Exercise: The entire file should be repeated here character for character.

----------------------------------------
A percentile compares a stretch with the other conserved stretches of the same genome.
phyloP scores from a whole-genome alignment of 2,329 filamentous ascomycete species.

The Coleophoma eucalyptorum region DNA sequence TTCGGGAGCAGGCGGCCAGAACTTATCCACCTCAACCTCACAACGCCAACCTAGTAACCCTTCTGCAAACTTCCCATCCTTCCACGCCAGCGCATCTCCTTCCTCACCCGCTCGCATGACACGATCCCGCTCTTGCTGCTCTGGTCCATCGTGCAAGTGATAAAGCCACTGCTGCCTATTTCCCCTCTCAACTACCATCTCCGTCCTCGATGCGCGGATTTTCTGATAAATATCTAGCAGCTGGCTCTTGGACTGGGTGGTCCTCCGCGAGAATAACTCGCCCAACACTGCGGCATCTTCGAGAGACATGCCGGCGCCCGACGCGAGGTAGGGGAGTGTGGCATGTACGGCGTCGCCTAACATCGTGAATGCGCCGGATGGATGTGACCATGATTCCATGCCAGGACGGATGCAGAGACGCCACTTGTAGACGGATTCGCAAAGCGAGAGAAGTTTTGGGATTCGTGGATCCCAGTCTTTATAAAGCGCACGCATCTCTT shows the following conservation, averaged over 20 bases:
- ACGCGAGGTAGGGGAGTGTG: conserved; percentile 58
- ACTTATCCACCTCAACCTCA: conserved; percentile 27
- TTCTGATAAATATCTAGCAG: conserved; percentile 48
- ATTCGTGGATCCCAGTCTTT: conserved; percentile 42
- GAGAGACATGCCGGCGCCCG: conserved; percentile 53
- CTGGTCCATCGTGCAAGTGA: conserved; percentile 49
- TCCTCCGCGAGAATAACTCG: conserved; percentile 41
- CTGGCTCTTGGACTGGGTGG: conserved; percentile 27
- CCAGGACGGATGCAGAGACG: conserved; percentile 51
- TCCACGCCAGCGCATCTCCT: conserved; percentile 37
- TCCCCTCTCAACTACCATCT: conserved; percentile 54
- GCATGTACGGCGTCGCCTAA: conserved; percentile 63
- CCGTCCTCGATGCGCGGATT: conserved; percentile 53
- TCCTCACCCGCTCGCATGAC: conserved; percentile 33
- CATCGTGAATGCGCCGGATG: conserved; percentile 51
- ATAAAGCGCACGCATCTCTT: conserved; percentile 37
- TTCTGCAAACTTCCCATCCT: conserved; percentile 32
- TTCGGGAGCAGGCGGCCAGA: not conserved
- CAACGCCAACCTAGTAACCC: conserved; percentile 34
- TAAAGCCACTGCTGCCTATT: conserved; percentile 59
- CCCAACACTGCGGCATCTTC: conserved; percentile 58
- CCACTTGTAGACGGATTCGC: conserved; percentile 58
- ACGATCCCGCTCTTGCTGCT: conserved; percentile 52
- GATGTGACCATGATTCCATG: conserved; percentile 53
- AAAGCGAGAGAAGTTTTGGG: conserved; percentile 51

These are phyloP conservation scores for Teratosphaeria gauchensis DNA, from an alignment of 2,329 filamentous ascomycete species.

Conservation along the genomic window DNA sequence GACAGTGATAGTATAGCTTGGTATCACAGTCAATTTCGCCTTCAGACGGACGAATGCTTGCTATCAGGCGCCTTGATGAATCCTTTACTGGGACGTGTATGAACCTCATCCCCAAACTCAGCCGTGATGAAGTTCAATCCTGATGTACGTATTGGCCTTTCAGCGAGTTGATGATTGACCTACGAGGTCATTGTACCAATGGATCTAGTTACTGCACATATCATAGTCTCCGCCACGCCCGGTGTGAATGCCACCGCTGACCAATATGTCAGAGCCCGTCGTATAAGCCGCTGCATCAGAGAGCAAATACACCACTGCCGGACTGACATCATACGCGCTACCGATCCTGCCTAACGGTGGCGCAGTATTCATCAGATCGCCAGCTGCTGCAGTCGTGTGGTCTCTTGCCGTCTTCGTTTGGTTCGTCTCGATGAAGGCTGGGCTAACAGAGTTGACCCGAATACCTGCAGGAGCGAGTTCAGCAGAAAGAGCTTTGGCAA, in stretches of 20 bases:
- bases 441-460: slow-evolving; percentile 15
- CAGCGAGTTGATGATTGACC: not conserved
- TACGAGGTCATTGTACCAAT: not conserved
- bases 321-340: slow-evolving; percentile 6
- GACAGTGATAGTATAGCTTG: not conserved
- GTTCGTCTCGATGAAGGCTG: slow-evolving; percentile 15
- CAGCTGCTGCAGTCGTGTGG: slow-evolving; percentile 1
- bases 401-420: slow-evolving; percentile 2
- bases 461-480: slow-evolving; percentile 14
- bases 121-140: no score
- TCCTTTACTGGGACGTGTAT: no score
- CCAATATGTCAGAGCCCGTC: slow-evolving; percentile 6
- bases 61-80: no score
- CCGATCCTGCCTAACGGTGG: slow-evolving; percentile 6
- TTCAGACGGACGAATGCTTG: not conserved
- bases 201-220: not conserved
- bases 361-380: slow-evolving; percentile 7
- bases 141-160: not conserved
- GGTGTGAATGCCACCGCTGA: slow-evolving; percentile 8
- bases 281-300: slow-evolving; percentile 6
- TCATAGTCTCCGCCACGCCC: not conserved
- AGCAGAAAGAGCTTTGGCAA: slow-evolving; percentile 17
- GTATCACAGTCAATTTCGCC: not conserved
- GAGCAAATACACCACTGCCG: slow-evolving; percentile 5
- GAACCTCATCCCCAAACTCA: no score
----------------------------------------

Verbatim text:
A percentile compares a stretch with the other conserved stretches of the same genome.
phyloP scores from a whole-genome alignment of 2,329 filamentous ascomycete species.

The Coleophoma eucalyptorum region DNA sequence TTCGGGAGCAGGCGGCCAGAACTTATCCACCTCAACCTCACAACGCCAACCTAGTAACCCTTCTGCAAACTTCCCATCCTTCCACGCCAGCGCATCTCCTTCCTCACCCGCTCGCATGACACGATCCCGCTCTTGCTGCTCTGGTCCATCGTGCAAGTGATAAAGCCACTGCTGCCTATTTCCCCTCTCAACTACCATCTCCGTCCTCGATGCGCGGATTTTCTGATAAATATCTAGCAGCTGGCTCTTGGACTGGGTGGTCCTCCGCGAGAATAACTCGCCCAACACTGCGGCATCTTCGAGAGACATGCCGGCGCCCGACGCGAGGTAGGGGAGTGTGGCATGTACGGCGTCGCCTAACATCGTGAATGCGCCGGATGGATGTGACCATGATTCCATGCCAGGACGGATGCAGAGACGCCACTTGTAGACGGATTCGCAAAGCGAGAGAAGTTTTGGGATTCGTGGATCCCAGTCTTTATAAAGCGCACGCATCTCTT shows the following conservation, averaged over 20 bases:
- ACGCGAGGTAGGGGAGTGTG: conserved; percentile 58
- ACTTATCCACCTCAACCTCA: conserved; percentile 27
- TTCTGATAAATATCTAGCAG: conserved; percentile 48
- ATTCGTGGATCCCAGTCTTT: conserved; percentile 42
- GAGAGACATGCCGGCGCCCG: conserved; percentile 53
- CTGGTCCATCGTGCAAGTGA: conserved; percentile 49
- TCCTCCGCGAGAATAACTCG: conserved; percentile 41
- CTGGCTCTTGGACTGGGTGG: conserved; percentile 27
- CCAGGACGGATGCAGAGACG: conserved; percentile 51
- TCCACGCCAGCGCATCTCCT: conserved; percentile 37
- TCCCCTCTCAACTACCATCT: conserved; percentile 54
- GCATGTACGGCGTCGCCTAA: conserved; percentile 63
- CCGTCCTCGATGCGCGGATT: conserved; percentile 53
- TCCTCACCCGCTCGCATGAC: conserved; percentile 33
- CATCGTGAATGCGCCGGATG: conserved; percentile 51
- ATAAAGCGCACGCATCTCTT: conserved; percentile 37
- TTCTGCAAACTTCCCATCCT: conserved; percentile 32
- TTCGGGAGCAGGCGGCCAGA: not conserved
- CAACGCCAACCTAGTAACCC: conserved; percentile 34
- TAAAGCCACTGCTGCCTATT: conserved; percentile 59
- CCCAACACTGCGGCATCTTC: conserved; percentile 58
- CCACTTGTAGACGGATTCGC: conserved; percentile 58
- ACGATCCCGCTCTTGCTGCT: conserved; percentile 52
- GATGTGACCATGATTCCATG: conserved; percentile 53
- AAAGCGAGAGAAGTTTTGGG: conserved; percentile 51

These are phyloP conservation scores for Teratosphaeria gauchensis DNA, from an alignment of 2,329 filamentous ascomycete species.

Conservation along the genomic window DNA sequence GACAGTGATAGTATAGCTTGGTATCACAGTCAATTTCGCCTTCAGACGGACGAATGCTTGCTATCAGGCGCCTTGATGAATCCTTTACTGGGACGTGTATGAACCTCATCCCCAAACTCAGCCGTGATGAAGTTCAATCCTGATGTACGTATTGGCCTTTCAGCGAGTTGATGATTGACCTACGAGGTCATTGTACCAATGGATCTAGTTACTGCACATATCATAGTCTCCGCCACGCCCGGTGTGAATGCCACCGCTGACCAATATGTCAGAGCCCGTCGTATAAGCCGCTGCATCAGAGAGCAAATACACCACTGCCGGACTGACATCATACGCGCTACCGATCCTGCCTAACGGTGGCGCAGTATTCATCAGATCGCCAGCTGCTGCAGTCGTGTGGTCTCTTGCCGTCTTCGTTTGGTTCGTCTCGATGAAGGCTGGGCTAACAGAGTTGACCCGAATACCTGCAGGAGCGAGTTCAGCAGAAAGAGCTTTGGCAA, in stretches of 20 bases:
- bases 441-460: slow-evolving; percentile 15
- CAGCGAGTTGATGATTGACC: not conserved
- TACGAGGTCATTGTACCAAT: not conserved
- bases 321-340: slow-evolving; percentile 6
- GACAGTGATAGTATAGCTTG: not conserved
- GTTCGTCTCGATGAAGGCTG: slow-evolving; percentile 15
- CAGCTGCTGCAGTCGTGTGG: slow-evolving; percentile 1
- bases 401-420: slow-evolving; percentile 2
- bases 461-480: slow-evolving; percentile 14
- bases 121-140: no score
- TCCTTTACTGGGACGTGTAT: no score
- CCAATATGTCAGAGCCCGTC: slow-evolving; percentile 6
- bases 61-80: no score
- CCGATCCTGCCTAACGGTGG: slow-evolving; percentile 6
- TTCAGACGGACGAATGCTTG: not conserved
- bases 201-220: not conserved
- bases 361-380: slow-evolving; percentile 7
- bases 141-160: not conserved
- GGTGTGAATGCCACCGCTGA: slow-evolving; percentile 8
- bases 281-300: slow-evolving; percentile 6
- TCATAGTCTCCGCCACGCCC: not conserved
- AGCAGAAAGAGCTTTGGCAA: slow-evolving; percentile 17
- GTATCACAGTCAATTTCGCC: not conserved
- GAGCAAATACACCACTGCCG: slow-evolving; percentile 5
- GAACCTCATCCCCAAACTCA: no score